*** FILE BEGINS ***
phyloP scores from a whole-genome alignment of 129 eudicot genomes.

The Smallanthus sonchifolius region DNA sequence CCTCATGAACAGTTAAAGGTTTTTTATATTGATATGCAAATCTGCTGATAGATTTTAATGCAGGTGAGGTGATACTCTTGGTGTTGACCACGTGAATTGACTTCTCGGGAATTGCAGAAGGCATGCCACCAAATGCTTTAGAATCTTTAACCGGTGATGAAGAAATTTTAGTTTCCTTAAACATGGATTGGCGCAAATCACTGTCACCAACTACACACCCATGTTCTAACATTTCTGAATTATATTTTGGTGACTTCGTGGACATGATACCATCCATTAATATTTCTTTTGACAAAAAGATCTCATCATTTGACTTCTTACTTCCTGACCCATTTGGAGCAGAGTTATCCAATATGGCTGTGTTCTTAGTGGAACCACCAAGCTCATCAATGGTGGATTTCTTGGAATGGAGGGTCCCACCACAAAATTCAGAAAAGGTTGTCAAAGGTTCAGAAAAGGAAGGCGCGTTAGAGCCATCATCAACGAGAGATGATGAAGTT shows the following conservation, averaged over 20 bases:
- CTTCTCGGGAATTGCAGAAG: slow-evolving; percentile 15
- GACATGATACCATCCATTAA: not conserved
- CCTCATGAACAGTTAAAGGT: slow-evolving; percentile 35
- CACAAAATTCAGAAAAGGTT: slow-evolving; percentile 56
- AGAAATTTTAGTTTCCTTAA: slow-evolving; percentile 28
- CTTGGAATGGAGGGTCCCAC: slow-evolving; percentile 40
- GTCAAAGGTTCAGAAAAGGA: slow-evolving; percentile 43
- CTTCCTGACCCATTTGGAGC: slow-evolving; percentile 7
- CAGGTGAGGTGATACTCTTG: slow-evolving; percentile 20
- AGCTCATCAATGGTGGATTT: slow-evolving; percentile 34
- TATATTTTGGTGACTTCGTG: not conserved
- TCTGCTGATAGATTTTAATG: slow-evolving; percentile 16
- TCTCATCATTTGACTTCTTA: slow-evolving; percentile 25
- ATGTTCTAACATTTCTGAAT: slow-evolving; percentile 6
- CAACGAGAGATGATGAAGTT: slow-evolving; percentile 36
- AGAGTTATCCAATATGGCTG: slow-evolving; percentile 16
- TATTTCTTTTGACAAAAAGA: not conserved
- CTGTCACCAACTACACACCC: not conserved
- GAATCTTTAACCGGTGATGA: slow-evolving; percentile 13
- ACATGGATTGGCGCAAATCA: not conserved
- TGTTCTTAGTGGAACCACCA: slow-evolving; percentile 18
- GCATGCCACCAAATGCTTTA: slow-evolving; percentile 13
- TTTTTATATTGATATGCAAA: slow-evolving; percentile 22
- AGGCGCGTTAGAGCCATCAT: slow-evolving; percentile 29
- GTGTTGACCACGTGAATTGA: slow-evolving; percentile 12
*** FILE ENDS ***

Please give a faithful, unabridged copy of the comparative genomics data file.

phyloP scores from a whole-genome alignment of 129 eudicot genomes.

The Smallanthus sonchifolius region DNA sequence CCTCATGAACAGTTAAAGGTTTTTTATATTGATATGCAAATCTGCTGATAGATTTTAATGCAGGTGAGGTGATACTCTTGGTGTTGACCACGTGAATTGACTTCTCGGGAATTGCAGAAGGCATGCCACCAAATGCTTTAGAATCTTTAACCGGTGATGAAGAAATTTTAGTTTCCTTAAACATGGATTGGCGCAAATCACTGTCACCAACTACACACCCATGTTCTAACATTTCTGAATTATATTTTGGTGACTTCGTGGACATGATACCATCCATTAATATTTCTTTTGACAAAAAGATCTCATCATTTGACTTCTTACTTCCTGACCCATTTGGAGCAGAGTTATCCAATATGGCTGTGTTCTTAGTGGAACCACCAAGCTCATCAATGGTGGATTTCTTGGAATGGAGGGTCCCACCACAAAATTCAGAAAAGGTTGTCAAAGGTTCAGAAAAGGAAGGCGCGTTAGAGCCATCATCAACGAGAGATGATGAAGTT shows the following conservation, averaged over 20 bases:
- CTTCTCGGGAATTGCAGAAG: slow-evolving; percentile 15
- GACATGATACCATCCATTAA: not conserved
- CCTCATGAACAGTTAAAGGT: slow-evolving; percentile 35
- CACAAAATTCAGAAAAGGTT: slow-evolving; percentile 56
- AGAAATTTTAGTTTCCTTAA: slow-evolving; percentile 28
- CTTGGAATGGAGGGTCCCAC: slow-evolving; percentile 40
- GTCAAAGGTTCAGAAAAGGA: slow-evolving; percentile 43
- CTTCCTGACCCATTTGGAGC: slow-evolving; percentile 7
- CAGGTGAGGTGATACTCTTG: slow-evolving; percentile 20
- AGCTCATCAATGGTGGATTT: slow-evolving; percentile 34
- TATATTTTGGTGACTTCGTG: not conserved
- TCTGCTGATAGATTTTAATG: slow-evolving; percentile 16
- TCTCATCATTTGACTTCTTA: slow-evolving; percentile 25
- ATGTTCTAACATTTCTGAAT: slow-evolving; percentile 6
- CAACGAGAGATGATGAAGTT: slow-evolving; percentile 36
- AGAGTTATCCAATATGGCTG: slow-evolving; percentile 16
- TATTTCTTTTGACAAAAAGA: not conserved
- CTGTCACCAACTACACACCC: not conserved
- GAATCTTTAACCGGTGATGA: slow-evolving; percentile 13
- ACATGGATTGGCGCAAATCA: not conserved
- TGTTCTTAGTGGAACCACCA: slow-evolving; percentile 18
- GCATGCCACCAAATGCTTTA: slow-evolving; percentile 13
- TTTTTATATTGATATGCAAA: slow-evolving; percentile 22
- AGGCGCGTTAGAGCCATCAT: slow-evolving; percentile 29
- GTGTTGACCACGTGAATTGA: slow-evolving; percentile 12